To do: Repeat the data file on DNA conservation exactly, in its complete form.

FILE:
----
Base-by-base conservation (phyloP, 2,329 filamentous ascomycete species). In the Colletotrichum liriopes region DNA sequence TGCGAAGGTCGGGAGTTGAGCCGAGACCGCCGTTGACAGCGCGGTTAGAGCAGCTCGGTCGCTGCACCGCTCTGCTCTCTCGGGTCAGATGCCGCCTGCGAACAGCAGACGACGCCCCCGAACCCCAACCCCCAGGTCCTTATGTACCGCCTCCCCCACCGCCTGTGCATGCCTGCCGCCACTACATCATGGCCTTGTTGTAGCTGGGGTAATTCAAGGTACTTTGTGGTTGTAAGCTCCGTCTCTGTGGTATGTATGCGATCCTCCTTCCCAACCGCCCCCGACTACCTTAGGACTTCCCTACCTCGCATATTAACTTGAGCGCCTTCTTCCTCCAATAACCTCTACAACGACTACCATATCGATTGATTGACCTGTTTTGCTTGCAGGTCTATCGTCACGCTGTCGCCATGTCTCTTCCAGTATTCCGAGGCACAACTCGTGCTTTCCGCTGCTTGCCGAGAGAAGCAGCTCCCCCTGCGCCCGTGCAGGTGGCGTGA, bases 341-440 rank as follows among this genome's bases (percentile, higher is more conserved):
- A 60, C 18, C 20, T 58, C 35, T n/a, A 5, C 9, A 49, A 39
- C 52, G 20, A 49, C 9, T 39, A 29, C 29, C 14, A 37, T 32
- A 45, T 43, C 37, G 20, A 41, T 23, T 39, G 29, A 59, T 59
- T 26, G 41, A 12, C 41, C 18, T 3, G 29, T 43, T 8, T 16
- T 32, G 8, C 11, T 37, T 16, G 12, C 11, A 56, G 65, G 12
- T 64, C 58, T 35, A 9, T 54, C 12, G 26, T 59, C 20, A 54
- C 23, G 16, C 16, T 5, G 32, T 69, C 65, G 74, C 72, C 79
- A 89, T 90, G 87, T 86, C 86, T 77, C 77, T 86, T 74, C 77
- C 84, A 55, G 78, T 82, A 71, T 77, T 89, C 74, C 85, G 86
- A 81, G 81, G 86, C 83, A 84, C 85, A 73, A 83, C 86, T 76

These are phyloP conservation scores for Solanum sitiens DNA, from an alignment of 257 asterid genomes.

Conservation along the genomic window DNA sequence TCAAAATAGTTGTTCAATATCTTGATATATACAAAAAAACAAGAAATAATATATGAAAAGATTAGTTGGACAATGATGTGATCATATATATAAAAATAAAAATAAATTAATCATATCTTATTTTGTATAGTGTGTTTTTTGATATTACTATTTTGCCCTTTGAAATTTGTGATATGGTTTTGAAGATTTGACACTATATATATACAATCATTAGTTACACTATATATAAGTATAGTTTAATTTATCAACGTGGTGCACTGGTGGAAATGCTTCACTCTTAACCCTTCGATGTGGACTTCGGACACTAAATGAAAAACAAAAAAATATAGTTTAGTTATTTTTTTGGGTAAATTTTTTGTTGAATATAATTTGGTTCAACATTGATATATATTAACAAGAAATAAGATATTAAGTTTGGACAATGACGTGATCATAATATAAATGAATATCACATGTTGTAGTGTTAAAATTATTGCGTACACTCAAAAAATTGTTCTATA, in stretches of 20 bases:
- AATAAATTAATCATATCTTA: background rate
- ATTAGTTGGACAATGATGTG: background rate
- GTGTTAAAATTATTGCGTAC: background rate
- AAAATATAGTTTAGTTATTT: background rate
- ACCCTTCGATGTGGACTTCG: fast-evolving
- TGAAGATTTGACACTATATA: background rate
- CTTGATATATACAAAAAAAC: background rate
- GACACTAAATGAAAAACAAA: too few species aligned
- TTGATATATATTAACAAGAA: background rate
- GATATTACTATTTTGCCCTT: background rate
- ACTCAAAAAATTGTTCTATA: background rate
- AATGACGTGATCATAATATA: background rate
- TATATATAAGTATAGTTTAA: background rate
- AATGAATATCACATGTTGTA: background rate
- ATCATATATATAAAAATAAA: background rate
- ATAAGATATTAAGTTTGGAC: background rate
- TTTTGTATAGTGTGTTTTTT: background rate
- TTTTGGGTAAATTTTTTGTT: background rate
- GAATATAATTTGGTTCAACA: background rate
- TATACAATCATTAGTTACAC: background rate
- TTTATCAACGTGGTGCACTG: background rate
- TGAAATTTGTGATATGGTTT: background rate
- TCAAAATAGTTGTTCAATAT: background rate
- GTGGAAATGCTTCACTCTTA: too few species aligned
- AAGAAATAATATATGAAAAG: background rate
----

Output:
Base-by-base conservation (phyloP, 2,329 filamentous ascomycete species). In the Colletotrichum liriopes region DNA sequence TGCGAAGGTCGGGAGTTGAGCCGAGACCGCCGTTGACAGCGCGGTTAGAGCAGCTCGGTCGCTGCACCGCTCTGCTCTCTCGGGTCAGATGCCGCCTGCGAACAGCAGACGACGCCCCCGAACCCCAACCCCCAGGTCCTTATGTACCGCCTCCCCCACCGCCTGTGCATGCCTGCCGCCACTACATCATGGCCTTGTTGTAGCTGGGGTAATTCAAGGTACTTTGTGGTTGTAAGCTCCGTCTCTGTGGTATGTATGCGATCCTCCTTCCCAACCGCCCCCGACTACCTTAGGACTTCCCTACCTCGCATATTAACTTGAGCGCCTTCTTCCTCCAATAACCTCTACAACGACTACCATATCGATTGATTGACCTGTTTTGCTTGCAGGTCTATCGTCACGCTGTCGCCATGTCTCTTCCAGTATTCCGAGGCACAACTCGTGCTTTCCGCTGCTTGCCGAGAGAAGCAGCTCCCCCTGCGCCCGTGCAGGTGGCGTGA, bases 341-440 rank as follows among this genome's bases (percentile, higher is more conserved):
- A 60, C 18, C 20, T 58, C 35, T n/a, A 5, C 9, A 49, A 39
- C 52, G 20, A 49, C 9, T 39, A 29, C 29, C 14, A 37, T 32
- A 45, T 43, C 37, G 20, A 41, T 23, T 39, G 29, A 59, T 59
- T 26, G 41, A 12, C 41, C 18, T 3, G 29, T 43, T 8, T 16
- T 32, G 8, C 11, T 37, T 16, G 12, C 11, A 56, G 65, G 12
- T 64, C 58, T 35, A 9, T 54, C 12, G 26, T 59, C 20, A 54
- C 23, G 16, C 16, T 5, G 32, T 69, C 65, G 74, C 72, C 79
- A 89, T 90, G 87, T 86, C 86, T 77, C 77, T 86, T 74, C 77
- C 84, A 55, G 78, T 82, A 71, T 77, T 89, C 74, C 85, G 86
- A 81, G 81, G 86, C 83, A 84, C 85, A 73, A 83, C 86, T 76

These are phyloP conservation scores for Solanum sitiens DNA, from an alignment of 257 asterid genomes.

Conservation along the genomic window DNA sequence TCAAAATAGTTGTTCAATATCTTGATATATACAAAAAAACAAGAAATAATATATGAAAAGATTAGTTGGACAATGATGTGATCATATATATAAAAATAAAAATAAATTAATCATATCTTATTTTGTATAGTGTGTTTTTTGATATTACTATTTTGCCCTTTGAAATTTGTGATATGGTTTTGAAGATTTGACACTATATATATACAATCATTAGTTACACTATATATAAGTATAGTTTAATTTATCAACGTGGTGCACTGGTGGAAATGCTTCACTCTTAACCCTTCGATGTGGACTTCGGACACTAAATGAAAAACAAAAAAATATAGTTTAGTTATTTTTTTGGGTAAATTTTTTGTTGAATATAATTTGGTTCAACATTGATATATATTAACAAGAAATAAGATATTAAGTTTGGACAATGACGTGATCATAATATAAATGAATATCACATGTTGTAGTGTTAAAATTATTGCGTACACTCAAAAAATTGTTCTATA, in stretches of 20 bases:
- AATAAATTAATCATATCTTA: background rate
- ATTAGTTGGACAATGATGTG: background rate
- GTGTTAAAATTATTGCGTAC: background rate
- AAAATATAGTTTAGTTATTT: background rate
- ACCCTTCGATGTGGACTTCG: fast-evolving
- TGAAGATTTGACACTATATA: background rate
- CTTGATATATACAAAAAAAC: background rate
- GACACTAAATGAAAAACAAA: too few species aligned
- TTGATATATATTAACAAGAA: background rate
- GATATTACTATTTTGCCCTT: background rate
- ACTCAAAAAATTGTTCTATA: background rate
- AATGACGTGATCATAATATA: background rate
- TATATATAAGTATAGTTTAA: background rate
- AATGAATATCACATGTTGTA: background rate
- ATCATATATATAAAAATAAA: background rate
- ATAAGATATTAAGTTTGGAC: background rate
- TTTTGTATAGTGTGTTTTTT: background rate
- TTTTGGGTAAATTTTTTGTT: background rate
- GAATATAATTTGGTTCAACA: background rate
- TATACAATCATTAGTTACAC: background rate
- TTTATCAACGTGGTGCACTG: background rate
- TGAAATTTGTGATATGGTTT: background rate
- TCAAAATAGTTGTTCAATAT: background rate
- GTGGAAATGCTTCACTCTTA: too few species aligned
- AAGAAATAATATATGAAAAG: background rate